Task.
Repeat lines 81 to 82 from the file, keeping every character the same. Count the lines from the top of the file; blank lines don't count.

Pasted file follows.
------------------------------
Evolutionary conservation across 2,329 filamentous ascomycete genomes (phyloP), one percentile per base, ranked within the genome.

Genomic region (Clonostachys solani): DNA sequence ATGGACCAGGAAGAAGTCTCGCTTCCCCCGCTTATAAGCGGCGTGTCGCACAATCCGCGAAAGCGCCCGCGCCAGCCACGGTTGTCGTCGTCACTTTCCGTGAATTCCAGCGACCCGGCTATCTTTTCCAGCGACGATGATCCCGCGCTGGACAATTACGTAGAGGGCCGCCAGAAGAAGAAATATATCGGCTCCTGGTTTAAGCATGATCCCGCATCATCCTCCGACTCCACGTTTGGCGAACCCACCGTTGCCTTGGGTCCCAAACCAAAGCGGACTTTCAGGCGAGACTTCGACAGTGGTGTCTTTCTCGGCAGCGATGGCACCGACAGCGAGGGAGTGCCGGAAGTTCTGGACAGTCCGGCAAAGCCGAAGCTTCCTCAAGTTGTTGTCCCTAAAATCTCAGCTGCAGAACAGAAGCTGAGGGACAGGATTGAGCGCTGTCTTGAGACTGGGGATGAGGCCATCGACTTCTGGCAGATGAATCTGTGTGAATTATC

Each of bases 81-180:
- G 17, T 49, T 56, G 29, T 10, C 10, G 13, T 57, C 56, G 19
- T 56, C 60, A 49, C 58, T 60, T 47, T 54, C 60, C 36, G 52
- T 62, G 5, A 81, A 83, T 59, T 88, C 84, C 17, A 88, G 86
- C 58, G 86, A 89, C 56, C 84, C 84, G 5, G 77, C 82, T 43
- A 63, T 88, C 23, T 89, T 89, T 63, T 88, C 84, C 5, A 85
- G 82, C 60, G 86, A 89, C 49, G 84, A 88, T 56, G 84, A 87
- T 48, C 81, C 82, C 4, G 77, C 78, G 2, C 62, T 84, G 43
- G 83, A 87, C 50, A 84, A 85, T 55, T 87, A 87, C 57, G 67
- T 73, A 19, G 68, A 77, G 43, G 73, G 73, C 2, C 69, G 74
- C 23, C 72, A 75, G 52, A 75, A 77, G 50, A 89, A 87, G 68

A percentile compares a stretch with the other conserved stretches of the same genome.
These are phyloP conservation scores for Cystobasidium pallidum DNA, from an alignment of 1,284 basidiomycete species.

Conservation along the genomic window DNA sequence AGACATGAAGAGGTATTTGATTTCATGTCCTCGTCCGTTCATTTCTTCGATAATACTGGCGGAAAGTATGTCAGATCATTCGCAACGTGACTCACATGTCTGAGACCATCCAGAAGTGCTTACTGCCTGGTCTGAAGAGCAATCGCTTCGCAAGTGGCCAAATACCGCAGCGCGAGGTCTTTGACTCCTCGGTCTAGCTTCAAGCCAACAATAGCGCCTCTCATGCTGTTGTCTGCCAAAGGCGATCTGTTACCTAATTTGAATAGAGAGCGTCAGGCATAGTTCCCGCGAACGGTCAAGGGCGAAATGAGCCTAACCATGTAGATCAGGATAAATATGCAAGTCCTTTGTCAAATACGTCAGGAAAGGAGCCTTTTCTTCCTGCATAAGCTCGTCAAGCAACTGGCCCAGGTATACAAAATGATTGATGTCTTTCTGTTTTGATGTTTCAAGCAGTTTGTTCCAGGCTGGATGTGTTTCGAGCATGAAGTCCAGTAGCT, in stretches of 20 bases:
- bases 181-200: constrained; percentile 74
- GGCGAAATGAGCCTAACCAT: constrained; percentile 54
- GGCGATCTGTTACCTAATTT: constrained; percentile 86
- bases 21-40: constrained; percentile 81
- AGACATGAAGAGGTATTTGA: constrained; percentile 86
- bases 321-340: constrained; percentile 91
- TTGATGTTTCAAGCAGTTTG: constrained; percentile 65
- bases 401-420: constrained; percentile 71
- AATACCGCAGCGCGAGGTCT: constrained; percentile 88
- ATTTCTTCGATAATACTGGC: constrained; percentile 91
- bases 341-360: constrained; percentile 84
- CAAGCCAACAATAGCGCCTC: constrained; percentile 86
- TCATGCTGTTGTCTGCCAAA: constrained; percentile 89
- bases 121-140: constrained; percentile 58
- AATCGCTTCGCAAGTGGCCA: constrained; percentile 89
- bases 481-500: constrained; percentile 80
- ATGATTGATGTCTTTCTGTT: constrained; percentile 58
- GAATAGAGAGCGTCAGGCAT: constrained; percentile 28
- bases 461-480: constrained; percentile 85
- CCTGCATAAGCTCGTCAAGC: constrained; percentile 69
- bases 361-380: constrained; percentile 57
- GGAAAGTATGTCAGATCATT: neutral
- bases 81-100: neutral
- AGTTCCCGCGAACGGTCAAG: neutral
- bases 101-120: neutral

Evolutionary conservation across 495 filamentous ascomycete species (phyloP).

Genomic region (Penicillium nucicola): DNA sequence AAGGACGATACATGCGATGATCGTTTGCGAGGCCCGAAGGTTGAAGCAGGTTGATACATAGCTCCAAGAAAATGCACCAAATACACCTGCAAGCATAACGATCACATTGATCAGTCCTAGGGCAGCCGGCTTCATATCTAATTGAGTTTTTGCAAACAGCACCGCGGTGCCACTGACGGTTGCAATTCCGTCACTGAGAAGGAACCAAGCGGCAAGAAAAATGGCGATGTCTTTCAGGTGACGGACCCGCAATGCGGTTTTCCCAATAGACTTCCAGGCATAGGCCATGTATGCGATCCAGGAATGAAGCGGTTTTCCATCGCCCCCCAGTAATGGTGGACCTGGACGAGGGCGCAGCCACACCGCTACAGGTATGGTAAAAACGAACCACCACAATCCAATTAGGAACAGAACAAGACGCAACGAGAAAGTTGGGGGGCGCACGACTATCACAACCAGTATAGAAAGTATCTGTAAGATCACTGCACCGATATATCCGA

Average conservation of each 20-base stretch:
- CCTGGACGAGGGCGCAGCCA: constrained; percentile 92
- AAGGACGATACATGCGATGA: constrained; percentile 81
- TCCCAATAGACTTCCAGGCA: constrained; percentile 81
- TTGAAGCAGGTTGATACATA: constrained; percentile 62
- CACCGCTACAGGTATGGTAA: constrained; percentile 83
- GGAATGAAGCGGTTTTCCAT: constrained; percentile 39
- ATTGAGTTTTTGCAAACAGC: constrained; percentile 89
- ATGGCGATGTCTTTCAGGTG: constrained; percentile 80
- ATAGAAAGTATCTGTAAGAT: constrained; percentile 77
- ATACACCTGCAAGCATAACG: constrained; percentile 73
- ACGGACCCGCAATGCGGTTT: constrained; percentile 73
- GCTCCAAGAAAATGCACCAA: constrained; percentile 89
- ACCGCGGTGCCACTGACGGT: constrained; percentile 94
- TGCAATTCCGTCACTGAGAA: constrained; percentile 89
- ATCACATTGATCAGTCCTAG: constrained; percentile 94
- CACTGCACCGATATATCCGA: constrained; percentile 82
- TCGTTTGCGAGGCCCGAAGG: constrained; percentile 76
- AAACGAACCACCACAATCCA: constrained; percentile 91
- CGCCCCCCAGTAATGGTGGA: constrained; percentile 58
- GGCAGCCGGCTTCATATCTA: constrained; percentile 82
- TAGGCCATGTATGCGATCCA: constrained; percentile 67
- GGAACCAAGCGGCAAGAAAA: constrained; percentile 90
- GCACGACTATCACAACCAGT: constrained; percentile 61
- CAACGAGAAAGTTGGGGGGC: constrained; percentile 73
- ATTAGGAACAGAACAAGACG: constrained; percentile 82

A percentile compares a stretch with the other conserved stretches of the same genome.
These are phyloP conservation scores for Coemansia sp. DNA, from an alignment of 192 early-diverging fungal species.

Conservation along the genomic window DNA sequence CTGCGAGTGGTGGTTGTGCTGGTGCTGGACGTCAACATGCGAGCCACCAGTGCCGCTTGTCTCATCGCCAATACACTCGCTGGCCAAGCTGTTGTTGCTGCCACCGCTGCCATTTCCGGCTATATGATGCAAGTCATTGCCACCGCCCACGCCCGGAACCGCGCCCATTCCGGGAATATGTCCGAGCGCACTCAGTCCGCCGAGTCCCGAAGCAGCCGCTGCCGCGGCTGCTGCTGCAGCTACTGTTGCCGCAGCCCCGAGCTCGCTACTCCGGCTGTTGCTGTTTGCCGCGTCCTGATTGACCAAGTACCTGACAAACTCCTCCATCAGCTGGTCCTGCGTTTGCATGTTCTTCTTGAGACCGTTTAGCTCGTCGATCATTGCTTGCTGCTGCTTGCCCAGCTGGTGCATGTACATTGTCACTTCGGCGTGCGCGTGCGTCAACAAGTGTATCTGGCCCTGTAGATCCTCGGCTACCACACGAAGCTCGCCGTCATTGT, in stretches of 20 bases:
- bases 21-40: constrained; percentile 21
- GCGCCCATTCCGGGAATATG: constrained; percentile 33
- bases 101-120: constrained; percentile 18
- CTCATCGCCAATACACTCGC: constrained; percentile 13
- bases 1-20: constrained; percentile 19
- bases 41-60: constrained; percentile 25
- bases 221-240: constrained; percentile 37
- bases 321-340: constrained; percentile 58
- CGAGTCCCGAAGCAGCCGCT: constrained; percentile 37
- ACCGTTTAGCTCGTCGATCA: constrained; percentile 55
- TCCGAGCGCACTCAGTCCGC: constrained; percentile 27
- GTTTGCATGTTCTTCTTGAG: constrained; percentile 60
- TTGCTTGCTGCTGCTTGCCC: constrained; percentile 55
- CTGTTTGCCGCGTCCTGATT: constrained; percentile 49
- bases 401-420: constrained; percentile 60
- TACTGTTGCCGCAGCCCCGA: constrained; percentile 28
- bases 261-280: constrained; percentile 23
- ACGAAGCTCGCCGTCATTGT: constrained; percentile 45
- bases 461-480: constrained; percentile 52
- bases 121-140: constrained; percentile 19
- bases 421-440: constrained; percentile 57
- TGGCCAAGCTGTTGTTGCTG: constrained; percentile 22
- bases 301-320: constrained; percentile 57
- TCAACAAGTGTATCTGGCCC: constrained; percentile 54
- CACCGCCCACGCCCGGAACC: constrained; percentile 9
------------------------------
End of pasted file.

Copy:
- CGAGTCCCGAAGCAGCCGCT: constrained; percentile 37
- ACCGTTTAGCTCGTCGATCA: constrained; percentile 55